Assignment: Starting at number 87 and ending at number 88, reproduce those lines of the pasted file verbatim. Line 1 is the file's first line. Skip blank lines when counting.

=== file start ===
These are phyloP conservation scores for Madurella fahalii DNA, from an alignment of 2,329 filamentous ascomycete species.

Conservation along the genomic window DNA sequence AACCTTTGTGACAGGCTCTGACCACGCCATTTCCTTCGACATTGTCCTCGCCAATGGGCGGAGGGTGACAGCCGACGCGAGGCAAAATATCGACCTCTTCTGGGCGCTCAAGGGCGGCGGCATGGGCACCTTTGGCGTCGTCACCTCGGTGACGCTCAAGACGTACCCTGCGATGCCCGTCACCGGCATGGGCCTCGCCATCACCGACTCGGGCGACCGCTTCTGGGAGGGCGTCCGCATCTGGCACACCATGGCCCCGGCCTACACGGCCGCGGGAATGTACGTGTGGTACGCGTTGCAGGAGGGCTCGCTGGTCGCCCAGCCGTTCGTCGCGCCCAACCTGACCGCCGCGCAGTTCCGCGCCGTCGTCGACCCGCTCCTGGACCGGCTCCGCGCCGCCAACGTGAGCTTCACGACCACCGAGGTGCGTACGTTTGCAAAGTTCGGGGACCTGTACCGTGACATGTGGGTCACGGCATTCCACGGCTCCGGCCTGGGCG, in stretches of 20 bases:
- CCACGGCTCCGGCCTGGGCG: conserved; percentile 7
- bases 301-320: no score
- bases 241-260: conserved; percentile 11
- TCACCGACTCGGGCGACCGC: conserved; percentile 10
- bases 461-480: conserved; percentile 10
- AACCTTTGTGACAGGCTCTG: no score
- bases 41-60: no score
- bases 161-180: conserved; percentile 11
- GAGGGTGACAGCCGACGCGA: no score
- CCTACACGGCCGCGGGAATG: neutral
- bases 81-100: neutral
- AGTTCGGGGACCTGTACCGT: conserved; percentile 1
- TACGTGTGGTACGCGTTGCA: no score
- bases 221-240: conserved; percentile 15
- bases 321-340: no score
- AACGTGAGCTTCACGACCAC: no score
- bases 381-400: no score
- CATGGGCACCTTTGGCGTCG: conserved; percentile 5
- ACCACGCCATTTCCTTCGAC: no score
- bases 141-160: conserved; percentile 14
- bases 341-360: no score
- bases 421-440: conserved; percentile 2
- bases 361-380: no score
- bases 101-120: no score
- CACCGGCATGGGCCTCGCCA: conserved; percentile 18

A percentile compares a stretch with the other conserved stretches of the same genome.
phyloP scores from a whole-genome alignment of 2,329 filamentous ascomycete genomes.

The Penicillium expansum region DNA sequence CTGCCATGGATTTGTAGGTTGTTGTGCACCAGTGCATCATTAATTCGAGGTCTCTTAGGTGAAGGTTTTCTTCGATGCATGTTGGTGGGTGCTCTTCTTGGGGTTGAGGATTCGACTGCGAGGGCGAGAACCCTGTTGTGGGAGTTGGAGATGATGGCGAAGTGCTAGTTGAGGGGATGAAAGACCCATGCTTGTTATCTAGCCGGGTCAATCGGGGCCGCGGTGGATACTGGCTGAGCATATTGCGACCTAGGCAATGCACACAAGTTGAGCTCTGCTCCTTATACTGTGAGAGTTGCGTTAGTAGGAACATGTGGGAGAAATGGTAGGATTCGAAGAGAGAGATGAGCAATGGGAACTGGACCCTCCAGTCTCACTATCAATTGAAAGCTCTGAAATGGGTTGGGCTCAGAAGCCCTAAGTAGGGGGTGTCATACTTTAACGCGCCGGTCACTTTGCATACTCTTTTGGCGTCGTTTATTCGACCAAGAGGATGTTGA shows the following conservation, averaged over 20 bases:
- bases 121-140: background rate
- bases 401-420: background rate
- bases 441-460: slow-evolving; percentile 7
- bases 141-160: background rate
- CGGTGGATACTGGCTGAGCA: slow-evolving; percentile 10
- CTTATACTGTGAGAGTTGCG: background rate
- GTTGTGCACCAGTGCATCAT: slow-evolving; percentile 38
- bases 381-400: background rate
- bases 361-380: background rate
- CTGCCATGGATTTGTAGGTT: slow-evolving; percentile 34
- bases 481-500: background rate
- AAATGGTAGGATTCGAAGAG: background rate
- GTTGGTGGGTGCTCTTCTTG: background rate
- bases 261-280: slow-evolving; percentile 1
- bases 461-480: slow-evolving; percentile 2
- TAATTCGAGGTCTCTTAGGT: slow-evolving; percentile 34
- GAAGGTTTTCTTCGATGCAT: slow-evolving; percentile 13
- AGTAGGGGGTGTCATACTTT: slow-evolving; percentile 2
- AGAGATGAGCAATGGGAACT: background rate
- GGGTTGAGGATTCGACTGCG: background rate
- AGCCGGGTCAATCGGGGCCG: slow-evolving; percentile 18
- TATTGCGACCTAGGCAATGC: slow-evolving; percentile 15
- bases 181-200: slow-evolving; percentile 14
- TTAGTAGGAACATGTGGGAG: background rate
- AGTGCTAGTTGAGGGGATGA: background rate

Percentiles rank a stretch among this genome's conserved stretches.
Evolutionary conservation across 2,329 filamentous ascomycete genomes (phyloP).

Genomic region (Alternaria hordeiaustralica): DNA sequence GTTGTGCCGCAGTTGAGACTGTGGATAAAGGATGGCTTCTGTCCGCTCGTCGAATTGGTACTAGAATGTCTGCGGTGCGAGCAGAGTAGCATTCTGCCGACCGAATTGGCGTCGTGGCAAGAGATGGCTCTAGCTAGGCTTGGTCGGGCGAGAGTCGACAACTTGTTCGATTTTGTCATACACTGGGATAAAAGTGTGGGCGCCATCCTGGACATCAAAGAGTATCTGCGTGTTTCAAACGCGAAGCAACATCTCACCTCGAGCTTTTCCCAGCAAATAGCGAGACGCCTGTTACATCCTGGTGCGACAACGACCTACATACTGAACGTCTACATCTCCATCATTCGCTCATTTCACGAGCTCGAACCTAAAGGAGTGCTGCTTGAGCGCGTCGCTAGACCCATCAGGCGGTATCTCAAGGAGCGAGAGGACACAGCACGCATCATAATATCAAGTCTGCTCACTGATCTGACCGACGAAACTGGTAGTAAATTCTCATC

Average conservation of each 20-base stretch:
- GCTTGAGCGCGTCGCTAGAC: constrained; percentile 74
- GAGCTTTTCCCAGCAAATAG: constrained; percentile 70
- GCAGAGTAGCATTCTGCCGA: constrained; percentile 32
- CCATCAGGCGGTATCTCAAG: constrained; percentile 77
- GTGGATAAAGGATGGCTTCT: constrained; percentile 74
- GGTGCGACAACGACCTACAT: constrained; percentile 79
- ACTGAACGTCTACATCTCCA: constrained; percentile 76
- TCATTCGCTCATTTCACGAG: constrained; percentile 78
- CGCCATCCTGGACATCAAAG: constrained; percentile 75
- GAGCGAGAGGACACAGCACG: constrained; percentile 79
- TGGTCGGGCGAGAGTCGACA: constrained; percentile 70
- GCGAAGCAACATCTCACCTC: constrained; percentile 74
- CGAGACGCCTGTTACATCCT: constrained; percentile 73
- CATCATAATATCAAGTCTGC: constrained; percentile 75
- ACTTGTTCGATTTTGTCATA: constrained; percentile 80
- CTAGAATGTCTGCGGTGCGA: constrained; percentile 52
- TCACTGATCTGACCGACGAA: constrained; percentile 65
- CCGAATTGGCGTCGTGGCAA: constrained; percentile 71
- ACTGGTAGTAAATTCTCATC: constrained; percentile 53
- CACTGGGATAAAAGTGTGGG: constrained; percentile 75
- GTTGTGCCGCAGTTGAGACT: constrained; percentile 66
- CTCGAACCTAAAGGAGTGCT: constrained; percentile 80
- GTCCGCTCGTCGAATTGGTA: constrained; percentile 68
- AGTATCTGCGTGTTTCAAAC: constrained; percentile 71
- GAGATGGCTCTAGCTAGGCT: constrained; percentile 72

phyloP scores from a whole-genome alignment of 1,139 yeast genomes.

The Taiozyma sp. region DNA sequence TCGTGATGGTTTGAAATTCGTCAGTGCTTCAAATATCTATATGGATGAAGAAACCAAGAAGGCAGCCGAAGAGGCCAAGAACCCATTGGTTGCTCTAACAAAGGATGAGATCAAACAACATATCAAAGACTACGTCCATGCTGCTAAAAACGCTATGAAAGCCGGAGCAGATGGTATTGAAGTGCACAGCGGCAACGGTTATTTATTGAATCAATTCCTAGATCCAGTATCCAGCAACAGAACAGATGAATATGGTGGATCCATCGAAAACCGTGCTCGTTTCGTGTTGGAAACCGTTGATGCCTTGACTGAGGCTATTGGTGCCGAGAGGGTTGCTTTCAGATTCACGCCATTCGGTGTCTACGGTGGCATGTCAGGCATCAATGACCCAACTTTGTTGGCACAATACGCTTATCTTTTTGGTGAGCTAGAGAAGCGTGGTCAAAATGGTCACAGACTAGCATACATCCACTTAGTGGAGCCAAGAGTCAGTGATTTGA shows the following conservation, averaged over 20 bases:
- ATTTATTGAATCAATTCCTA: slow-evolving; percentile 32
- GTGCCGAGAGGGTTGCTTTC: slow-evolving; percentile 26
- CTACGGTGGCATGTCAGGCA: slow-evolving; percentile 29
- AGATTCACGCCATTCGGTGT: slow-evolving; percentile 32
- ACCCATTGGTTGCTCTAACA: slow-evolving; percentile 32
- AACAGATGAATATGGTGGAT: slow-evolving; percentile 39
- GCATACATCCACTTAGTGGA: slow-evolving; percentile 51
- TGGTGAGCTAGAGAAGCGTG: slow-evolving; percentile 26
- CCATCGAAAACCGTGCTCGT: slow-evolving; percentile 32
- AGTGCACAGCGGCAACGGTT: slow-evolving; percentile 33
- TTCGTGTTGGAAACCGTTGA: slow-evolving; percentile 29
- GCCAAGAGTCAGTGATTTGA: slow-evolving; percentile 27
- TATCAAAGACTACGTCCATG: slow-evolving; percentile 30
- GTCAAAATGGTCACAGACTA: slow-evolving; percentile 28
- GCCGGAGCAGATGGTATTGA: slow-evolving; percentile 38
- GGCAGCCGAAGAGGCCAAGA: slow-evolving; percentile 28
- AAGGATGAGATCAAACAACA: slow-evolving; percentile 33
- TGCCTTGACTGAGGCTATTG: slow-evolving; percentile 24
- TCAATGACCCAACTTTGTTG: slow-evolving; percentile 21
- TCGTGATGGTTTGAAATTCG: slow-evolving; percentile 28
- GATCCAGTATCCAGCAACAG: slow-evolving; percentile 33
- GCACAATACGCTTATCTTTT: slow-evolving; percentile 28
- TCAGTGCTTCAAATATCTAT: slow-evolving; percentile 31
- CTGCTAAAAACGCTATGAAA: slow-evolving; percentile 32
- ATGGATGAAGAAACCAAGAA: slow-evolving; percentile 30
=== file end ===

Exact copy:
- ATTTATTGAATCAATTCCTA: slow-evolving; percentile 32
- GTGCCGAGAGGGTTGCTTTC: slow-evolving; percentile 26